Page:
Tan, Ying


Research Interests: Computational intelligence, machine learning

Office Phone: 86-10-6276 7611

Email: ytan@pku.edu.cn

Tan, Ying is a professor in the Department of Machine Intelligence, School of EECS, Peking University and has served as a PhD advisor and the Director of Computational Intelligence Laboratory. He is the inventor of Fireworks Algorithm (FWA). He obtained his B.Eng. from Electronic Engineering Institute in 1985, and M.Eng. from Xidian University in 1988, and Ph.D. from Southeast University in 1997, respectively. His research interests include computational intelligence, swarm intelligence, machine learning and data mining, and information security application. Dr. Tan has published 6 monographs by Morgan Kaufmann (Elsevier), Springer, Wiley & IEEE, CRC Press/Taylor & Francis, IGI Global and Science Press, respectively, and published more than 260 research papers, and most of them are published in top-tier journals and conferences, such as IEEE TEC, TNN, TKDE, TCyb, TIFS, TITS, and CVPR and AAAI. In addition, he authored/co-authored more than 10 books and 12 chapters in book. He has served as a Leading Editor to coordinate and edit more than twenty volumes of Springer LNCS books. He got four invented patents of China. He was awarded a National 2nd-Class Natural Science Prize of China in 2009. He is/was the founder and general chairs of ICSI conferences since 2010. He is a general chair of DMBD2016-2017, ICMEB2017 and ICMEB2017. He was the program chair of IEEE WCCI’2014, ISNN2008 and ICACI2012, and publicity chair of IEEE SSCI’2016, etc.

Dr. Tan is an associate editor of IEEE Transactions on Cybernetics (2013-), IEEE Transactions on Neural Networks and Learning Systems (2015-) and IEEE Transactions on Evolutionary Computation (2017-), International Journal of Swarm Intelligence Research (IJSIR), International Journal of Artificial Intelligence (IJAI), etc. He was an associate editor of IEEE Transactions on Systems, Man and Cybernetics: Part B Cybernetics (2011-2013). He serves as the Editor-in-Chief of International Journal of Computational Intelligence and Pattern Recognition (IJCIPR). Dr. Tan has also served as the leading Guest Editors for several famous referred Journals including IEEE/ACM Transactions on Computational Biology and Bioinformatics, Information Science, natural computing, Neurocomputing, etc.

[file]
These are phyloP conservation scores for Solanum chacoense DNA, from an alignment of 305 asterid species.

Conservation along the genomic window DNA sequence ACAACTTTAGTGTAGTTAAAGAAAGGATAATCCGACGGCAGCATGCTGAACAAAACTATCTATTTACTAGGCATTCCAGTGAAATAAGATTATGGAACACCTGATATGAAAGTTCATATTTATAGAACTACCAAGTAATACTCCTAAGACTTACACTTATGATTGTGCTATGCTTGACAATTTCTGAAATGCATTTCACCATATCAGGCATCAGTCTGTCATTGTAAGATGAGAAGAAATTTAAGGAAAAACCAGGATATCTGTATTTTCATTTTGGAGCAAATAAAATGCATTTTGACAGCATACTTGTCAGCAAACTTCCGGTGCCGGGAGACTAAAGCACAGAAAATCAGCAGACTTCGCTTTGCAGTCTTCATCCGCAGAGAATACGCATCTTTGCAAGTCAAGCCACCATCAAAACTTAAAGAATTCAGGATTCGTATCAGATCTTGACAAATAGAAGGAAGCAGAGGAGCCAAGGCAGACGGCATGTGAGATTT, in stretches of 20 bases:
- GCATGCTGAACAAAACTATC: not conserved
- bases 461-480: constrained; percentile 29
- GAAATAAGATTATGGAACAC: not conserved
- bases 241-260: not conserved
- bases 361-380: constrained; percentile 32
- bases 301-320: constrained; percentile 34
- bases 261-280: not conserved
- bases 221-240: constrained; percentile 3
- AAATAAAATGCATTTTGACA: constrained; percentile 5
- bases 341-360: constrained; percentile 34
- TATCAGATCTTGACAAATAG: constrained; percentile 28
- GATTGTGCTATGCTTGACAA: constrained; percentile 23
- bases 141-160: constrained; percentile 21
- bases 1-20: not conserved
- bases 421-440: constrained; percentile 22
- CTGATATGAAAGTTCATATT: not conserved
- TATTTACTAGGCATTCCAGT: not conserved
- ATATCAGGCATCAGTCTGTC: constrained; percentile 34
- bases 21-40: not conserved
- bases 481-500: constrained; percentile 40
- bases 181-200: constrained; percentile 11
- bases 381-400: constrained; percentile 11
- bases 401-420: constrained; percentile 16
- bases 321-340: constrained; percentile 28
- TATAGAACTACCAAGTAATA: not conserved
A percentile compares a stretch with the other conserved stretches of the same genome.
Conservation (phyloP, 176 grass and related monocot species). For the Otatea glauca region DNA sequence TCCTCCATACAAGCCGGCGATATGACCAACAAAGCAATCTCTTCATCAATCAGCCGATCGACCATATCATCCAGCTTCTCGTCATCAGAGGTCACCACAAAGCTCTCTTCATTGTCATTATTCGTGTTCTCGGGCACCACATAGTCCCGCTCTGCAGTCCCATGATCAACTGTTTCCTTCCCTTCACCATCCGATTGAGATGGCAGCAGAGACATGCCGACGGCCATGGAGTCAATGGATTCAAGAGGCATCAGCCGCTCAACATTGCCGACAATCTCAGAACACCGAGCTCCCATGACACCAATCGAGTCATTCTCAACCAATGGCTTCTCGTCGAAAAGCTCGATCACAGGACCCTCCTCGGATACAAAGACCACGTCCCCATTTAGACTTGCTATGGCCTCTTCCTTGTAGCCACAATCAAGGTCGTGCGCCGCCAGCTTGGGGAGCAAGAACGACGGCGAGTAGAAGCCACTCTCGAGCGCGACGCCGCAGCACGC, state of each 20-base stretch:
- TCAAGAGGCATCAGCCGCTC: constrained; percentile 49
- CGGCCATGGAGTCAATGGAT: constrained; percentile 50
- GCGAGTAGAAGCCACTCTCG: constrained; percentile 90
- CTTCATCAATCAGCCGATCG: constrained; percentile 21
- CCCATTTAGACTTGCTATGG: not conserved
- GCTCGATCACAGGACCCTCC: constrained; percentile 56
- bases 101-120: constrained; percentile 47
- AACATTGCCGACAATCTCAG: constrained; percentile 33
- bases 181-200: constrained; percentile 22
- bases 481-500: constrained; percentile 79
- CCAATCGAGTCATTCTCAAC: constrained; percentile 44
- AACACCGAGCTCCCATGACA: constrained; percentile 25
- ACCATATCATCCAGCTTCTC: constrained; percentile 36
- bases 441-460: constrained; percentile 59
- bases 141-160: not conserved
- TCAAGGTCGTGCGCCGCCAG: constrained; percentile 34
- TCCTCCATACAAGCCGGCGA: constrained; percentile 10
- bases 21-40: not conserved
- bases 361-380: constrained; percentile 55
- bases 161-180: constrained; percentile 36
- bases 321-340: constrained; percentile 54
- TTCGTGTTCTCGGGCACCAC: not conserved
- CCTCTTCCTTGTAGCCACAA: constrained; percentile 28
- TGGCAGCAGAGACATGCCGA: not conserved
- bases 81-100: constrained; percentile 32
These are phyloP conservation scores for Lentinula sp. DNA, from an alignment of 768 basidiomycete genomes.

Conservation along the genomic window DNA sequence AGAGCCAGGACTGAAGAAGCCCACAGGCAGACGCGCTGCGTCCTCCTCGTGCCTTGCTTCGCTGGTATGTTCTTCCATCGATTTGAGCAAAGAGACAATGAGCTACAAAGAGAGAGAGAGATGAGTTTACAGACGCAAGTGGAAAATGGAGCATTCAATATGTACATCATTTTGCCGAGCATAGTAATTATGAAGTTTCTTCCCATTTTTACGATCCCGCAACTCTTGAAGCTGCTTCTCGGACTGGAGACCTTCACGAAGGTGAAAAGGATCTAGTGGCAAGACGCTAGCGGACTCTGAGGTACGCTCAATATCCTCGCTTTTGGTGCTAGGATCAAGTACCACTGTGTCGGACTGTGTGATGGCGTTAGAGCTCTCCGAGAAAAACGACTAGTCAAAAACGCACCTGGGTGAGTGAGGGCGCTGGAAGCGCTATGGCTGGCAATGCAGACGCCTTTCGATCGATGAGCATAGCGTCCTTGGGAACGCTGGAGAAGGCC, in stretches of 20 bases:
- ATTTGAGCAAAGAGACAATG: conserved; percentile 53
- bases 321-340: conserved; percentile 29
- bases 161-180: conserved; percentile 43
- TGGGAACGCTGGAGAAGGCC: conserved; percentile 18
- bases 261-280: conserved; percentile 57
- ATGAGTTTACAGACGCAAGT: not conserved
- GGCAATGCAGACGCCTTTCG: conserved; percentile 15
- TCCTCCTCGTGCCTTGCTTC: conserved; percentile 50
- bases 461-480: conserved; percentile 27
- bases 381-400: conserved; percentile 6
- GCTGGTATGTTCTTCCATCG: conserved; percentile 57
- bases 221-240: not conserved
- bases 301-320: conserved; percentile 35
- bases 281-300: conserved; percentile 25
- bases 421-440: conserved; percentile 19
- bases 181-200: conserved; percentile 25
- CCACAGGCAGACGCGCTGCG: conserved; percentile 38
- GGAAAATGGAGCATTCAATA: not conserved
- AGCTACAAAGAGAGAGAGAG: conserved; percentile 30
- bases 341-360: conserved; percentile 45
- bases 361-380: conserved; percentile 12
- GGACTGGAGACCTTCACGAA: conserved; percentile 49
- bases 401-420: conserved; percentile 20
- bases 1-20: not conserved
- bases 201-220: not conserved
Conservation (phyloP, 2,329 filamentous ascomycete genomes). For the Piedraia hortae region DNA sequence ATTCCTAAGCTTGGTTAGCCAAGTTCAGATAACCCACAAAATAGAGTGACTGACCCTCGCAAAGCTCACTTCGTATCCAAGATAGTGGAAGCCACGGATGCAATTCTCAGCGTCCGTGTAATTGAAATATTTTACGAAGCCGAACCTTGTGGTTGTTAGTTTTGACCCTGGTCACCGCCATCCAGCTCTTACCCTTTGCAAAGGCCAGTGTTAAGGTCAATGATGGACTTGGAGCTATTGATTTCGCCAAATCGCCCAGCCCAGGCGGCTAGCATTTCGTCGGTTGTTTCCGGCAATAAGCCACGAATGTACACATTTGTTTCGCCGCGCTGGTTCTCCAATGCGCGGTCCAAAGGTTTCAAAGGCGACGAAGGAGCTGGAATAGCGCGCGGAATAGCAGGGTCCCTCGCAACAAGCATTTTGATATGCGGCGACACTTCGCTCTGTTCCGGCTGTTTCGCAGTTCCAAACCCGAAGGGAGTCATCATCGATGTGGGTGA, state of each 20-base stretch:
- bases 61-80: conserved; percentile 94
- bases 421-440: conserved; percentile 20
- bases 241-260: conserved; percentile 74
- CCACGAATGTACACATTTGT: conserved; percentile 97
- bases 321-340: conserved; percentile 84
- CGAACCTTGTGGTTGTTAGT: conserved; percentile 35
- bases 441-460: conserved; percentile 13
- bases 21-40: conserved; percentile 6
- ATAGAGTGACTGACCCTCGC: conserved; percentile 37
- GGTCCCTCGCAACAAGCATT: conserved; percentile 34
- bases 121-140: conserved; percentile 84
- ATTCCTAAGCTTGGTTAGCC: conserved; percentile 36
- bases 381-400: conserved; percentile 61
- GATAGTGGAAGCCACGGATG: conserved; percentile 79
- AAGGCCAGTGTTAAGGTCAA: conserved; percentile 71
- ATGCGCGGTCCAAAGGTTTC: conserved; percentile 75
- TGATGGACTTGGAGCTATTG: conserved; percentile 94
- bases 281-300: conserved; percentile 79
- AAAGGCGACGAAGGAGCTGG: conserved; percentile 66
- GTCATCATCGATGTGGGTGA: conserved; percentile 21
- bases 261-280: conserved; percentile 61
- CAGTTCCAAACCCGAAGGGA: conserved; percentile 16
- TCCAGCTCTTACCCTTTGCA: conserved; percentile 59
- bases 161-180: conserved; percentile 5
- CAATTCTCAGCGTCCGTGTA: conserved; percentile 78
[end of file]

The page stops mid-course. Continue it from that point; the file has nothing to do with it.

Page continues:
Dr. Tan has more than twenty research projects including NSFC, 973 programs, 863 project, etc. His research achievements are summarized as follows:

1) Fireworks algorithm: He proposed FireWorks Algorithm (FWA) in 2010, as an intelligent optimization algorithm, inspired by life firework’s explosion. In the FWA, a novel explosive search manner is well established, which caused a great impact on the intelligent optimization methods. Subsequently, Prof. Tan leaded this team to study FWA deeply. Not only theoretic analysis was completed but also a number of FWA variants were successively proposed and analyzed in detail, including Enhanced FWA, dynFWA, Adaptive FWA, Guided FWA, etc. All of these contributions make the FWA as a promising intelligent optimization algorithm over the famous PSO, ACO, GA, etc. His seminal paper on FWA has been cited 215 times so far.

2) Swarm intelligence: He studied the cooperative mechanisms in swarm intelligence optimization method and swarm robotics systematically, and proposed a number of efficient swarm intelligence optimization algorithms such as clonal particle swarm optimization (CPSO), black-hole PSO, amplifier PSO, etc. They borrowed ideas from different natural phenomena and rules to swarm intelligence optimization, and then developed many new algorithms with better performances. Furthermore, in order to use the inherent parallelism in PSO/FWA based on cheap commercial graphics processing units (GPUs) fully, he proposed an efficient implementation of PSO/FWA based on CUDA, which was the first attempt in this regard, and become the must-cited work in the research of GPU-based swarm intelligence computing.

3) Machine learning techniques: Dr. Tan proposed an intelligent technique based on radial basis function (RBF) network for nonlinear blind source separation (NBSS). In this work, he utilized a RBF network to approximate the inverse of the nonlinear mixing mapping by defining a contrast function consisting of the mutual information and cumulants of the outputs of separating system. The minimization of the contrast function resulted in diminishing the indeterminacies caused by nonlinearity. Further, he proposed a novel approach for training support vector machines (SVMs) efficiently, where a novel optimization criterion was developed to design SVMs by minimizing the upper bound of the VC dimension for a superior generalization capability against other methods. In addition, he proposed many novel techniques such as immune concentration, immune cooperation mechanism and generative adversary networks for malware feature extraction and malware detection.